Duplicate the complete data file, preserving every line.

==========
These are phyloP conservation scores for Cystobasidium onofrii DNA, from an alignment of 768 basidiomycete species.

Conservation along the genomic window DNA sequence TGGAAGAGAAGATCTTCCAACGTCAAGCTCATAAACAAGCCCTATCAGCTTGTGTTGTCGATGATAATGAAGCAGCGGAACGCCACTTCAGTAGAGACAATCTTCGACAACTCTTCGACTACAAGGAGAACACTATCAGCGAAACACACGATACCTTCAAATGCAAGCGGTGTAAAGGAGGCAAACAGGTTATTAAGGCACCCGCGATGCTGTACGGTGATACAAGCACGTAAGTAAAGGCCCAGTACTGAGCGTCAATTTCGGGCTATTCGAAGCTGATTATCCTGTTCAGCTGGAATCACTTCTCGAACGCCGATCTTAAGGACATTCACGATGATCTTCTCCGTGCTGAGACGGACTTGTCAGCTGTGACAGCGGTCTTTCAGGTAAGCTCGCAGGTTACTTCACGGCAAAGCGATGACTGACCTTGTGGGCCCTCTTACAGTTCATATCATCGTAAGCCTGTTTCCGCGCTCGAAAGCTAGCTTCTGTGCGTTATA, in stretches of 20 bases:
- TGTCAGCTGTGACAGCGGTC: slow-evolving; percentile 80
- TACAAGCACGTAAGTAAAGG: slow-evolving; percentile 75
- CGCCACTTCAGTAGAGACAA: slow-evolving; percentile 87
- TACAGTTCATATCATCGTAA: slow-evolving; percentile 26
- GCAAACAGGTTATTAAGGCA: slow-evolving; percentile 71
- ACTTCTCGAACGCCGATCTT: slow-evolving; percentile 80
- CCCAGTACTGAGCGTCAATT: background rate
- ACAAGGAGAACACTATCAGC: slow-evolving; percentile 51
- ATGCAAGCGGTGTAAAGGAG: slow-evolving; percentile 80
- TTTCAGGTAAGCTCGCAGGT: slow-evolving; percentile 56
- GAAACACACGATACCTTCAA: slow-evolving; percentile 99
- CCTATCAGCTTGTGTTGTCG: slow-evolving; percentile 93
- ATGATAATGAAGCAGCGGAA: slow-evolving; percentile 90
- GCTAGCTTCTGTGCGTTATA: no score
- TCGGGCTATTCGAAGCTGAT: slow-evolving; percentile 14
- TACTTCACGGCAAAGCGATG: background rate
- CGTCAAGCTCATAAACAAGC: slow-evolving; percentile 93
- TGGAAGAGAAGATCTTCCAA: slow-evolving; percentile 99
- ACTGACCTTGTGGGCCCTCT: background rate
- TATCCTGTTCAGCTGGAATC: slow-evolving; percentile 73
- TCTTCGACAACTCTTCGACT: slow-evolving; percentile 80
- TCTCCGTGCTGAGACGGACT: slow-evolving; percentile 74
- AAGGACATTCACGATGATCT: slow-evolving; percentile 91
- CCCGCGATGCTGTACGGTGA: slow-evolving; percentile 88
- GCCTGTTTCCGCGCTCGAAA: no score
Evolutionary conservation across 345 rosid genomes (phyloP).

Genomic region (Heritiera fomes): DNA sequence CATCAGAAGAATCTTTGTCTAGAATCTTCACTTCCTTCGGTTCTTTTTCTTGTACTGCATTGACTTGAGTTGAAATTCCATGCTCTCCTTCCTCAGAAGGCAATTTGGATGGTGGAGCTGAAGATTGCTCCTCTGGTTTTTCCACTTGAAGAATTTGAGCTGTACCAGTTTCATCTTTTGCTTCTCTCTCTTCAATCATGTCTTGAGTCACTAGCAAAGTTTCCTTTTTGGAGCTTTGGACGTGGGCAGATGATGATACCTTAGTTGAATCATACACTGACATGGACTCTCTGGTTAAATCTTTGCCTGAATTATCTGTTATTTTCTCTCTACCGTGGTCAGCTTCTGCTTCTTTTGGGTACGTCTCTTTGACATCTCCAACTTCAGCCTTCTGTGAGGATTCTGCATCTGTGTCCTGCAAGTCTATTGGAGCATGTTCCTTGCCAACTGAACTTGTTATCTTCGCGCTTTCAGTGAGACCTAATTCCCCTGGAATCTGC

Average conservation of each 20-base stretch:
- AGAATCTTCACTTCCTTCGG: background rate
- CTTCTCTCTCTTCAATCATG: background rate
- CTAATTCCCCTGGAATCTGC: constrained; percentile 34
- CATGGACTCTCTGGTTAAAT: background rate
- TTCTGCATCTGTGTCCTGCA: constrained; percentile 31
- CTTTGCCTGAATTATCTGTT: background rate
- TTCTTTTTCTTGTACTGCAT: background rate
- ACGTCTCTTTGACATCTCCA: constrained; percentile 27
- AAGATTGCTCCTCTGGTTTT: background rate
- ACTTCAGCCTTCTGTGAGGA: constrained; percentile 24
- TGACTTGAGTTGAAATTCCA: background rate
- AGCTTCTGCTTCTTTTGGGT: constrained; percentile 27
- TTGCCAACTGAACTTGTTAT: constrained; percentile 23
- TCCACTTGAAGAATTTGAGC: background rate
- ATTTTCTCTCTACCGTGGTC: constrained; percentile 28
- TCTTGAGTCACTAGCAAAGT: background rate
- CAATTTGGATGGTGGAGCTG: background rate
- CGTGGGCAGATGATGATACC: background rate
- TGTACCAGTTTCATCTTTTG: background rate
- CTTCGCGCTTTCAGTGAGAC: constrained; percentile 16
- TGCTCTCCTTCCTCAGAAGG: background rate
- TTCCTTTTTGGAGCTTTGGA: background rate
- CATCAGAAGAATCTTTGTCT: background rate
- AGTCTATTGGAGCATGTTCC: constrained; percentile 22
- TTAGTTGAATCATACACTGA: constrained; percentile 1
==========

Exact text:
These are phyloP conservation scores for Cystobasidium onofrii DNA, from an alignment of 768 basidiomycete species.

Conservation along the genomic window DNA sequence TGGAAGAGAAGATCTTCCAACGTCAAGCTCATAAACAAGCCCTATCAGCTTGTGTTGTCGATGATAATGAAGCAGCGGAACGCCACTTCAGTAGAGACAATCTTCGACAACTCTTCGACTACAAGGAGAACACTATCAGCGAAACACACGATACCTTCAAATGCAAGCGGTGTAAAGGAGGCAAACAGGTTATTAAGGCACCCGCGATGCTGTACGGTGATACAAGCACGTAAGTAAAGGCCCAGTACTGAGCGTCAATTTCGGGCTATTCGAAGCTGATTATCCTGTTCAGCTGGAATCACTTCTCGAACGCCGATCTTAAGGACATTCACGATGATCTTCTCCGTGCTGAGACGGACTTGTCAGCTGTGACAGCGGTCTTTCAGGTAAGCTCGCAGGTTACTTCACGGCAAAGCGATGACTGACCTTGTGGGCCCTCTTACAGTTCATATCATCGTAAGCCTGTTTCCGCGCTCGAAAGCTAGCTTCTGTGCGTTATA, in stretches of 20 bases:
- TGTCAGCTGTGACAGCGGTC: slow-evolving; percentile 80
- TACAAGCACGTAAGTAAAGG: slow-evolving; percentile 75
- CGCCACTTCAGTAGAGACAA: slow-evolving; percentile 87
- TACAGTTCATATCATCGTAA: slow-evolving; percentile 26
- GCAAACAGGTTATTAAGGCA: slow-evolving; percentile 71
- ACTTCTCGAACGCCGATCTT: slow-evolving; percentile 80
- CCCAGTACTGAGCGTCAATT: background rate
- ACAAGGAGAACACTATCAGC: slow-evolving; percentile 51
- ATGCAAGCGGTGTAAAGGAG: slow-evolving; percentile 80
- TTTCAGGTAAGCTCGCAGGT: slow-evolving; percentile 56
- GAAACACACGATACCTTCAA: slow-evolving; percentile 99
- CCTATCAGCTTGTGTTGTCG: slow-evolving; percentile 93
- ATGATAATGAAGCAGCGGAA: slow-evolving; percentile 90
- GCTAGCTTCTGTGCGTTATA: no score
- TCGGGCTATTCGAAGCTGAT: slow-evolving; percentile 14
- TACTTCACGGCAAAGCGATG: background rate
- CGTCAAGCTCATAAACAAGC: slow-evolving; percentile 93
- TGGAAGAGAAGATCTTCCAA: slow-evolving; percentile 99
- ACTGACCTTGTGGGCCCTCT: background rate
- TATCCTGTTCAGCTGGAATC: slow-evolving; percentile 73
- TCTTCGACAACTCTTCGACT: slow-evolving; percentile 80
- TCTCCGTGCTGAGACGGACT: slow-evolving; percentile 74
- AAGGACATTCACGATGATCT: slow-evolving; percentile 91
- CCCGCGATGCTGTACGGTGA: slow-evolving; percentile 88
- GCCTGTTTCCGCGCTCGAAA: no score
Evolutionary conservation across 345 rosid genomes (phyloP).

Genomic region (Heritiera fomes): DNA sequence CATCAGAAGAATCTTTGTCTAGAATCTTCACTTCCTTCGGTTCTTTTTCTTGTACTGCATTGACTTGAGTTGAAATTCCATGCTCTCCTTCCTCAGAAGGCAATTTGGATGGTGGAGCTGAAGATTGCTCCTCTGGTTTTTCCACTTGAAGAATTTGAGCTGTACCAGTTTCATCTTTTGCTTCTCTCTCTTCAATCATGTCTTGAGTCACTAGCAAAGTTTCCTTTTTGGAGCTTTGGACGTGGGCAGATGATGATACCTTAGTTGAATCATACACTGACATGGACTCTCTGGTTAAATCTTTGCCTGAATTATCTGTTATTTTCTCTCTACCGTGGTCAGCTTCTGCTTCTTTTGGGTACGTCTCTTTGACATCTCCAACTTCAGCCTTCTGTGAGGATTCTGCATCTGTGTCCTGCAAGTCTATTGGAGCATGTTCCTTGCCAACTGAACTTGTTATCTTCGCGCTTTCAGTGAGACCTAATTCCCCTGGAATCTGC

Average conservation of each 20-base stretch:
- AGAATCTTCACTTCCTTCGG: background rate
- CTTCTCTCTCTTCAATCATG: background rate
- CTAATTCCCCTGGAATCTGC: constrained; percentile 34
- CATGGACTCTCTGGTTAAAT: background rate
- TTCTGCATCTGTGTCCTGCA: constrained; percentile 31
- CTTTGCCTGAATTATCTGTT: background rate
- TTCTTTTTCTTGTACTGCAT: background rate
- ACGTCTCTTTGACATCTCCA: constrained; percentile 27
- AAGATTGCTCCTCTGGTTTT: background rate
- ACTTCAGCCTTCTGTGAGGA: constrained; percentile 24
- TGACTTGAGTTGAAATTCCA: background rate
- AGCTTCTGCTTCTTTTGGGT: constrained; percentile 27
- TTGCCAACTGAACTTGTTAT: constrained; percentile 23
- TCCACTTGAAGAATTTGAGC: background rate
- ATTTTCTCTCTACCGTGGTC: constrained; percentile 28
- TCTTGAGTCACTAGCAAAGT: background rate
- CAATTTGGATGGTGGAGCTG: background rate
- CGTGGGCAGATGATGATACC: background rate
- TGTACCAGTTTCATCTTTTG: background rate
- CTTCGCGCTTTCAGTGAGAC: constrained; percentile 16
- TGCTCTCCTTCCTCAGAAGG: background rate
- TTCCTTTTTGGAGCTTTGGA: background rate
- CATCAGAAGAATCTTTGTCT: background rate
- AGTCTATTGGAGCATGTTCC: constrained; percentile 22
- TTAGTTGAATCATACACTGA: constrained; percentile 1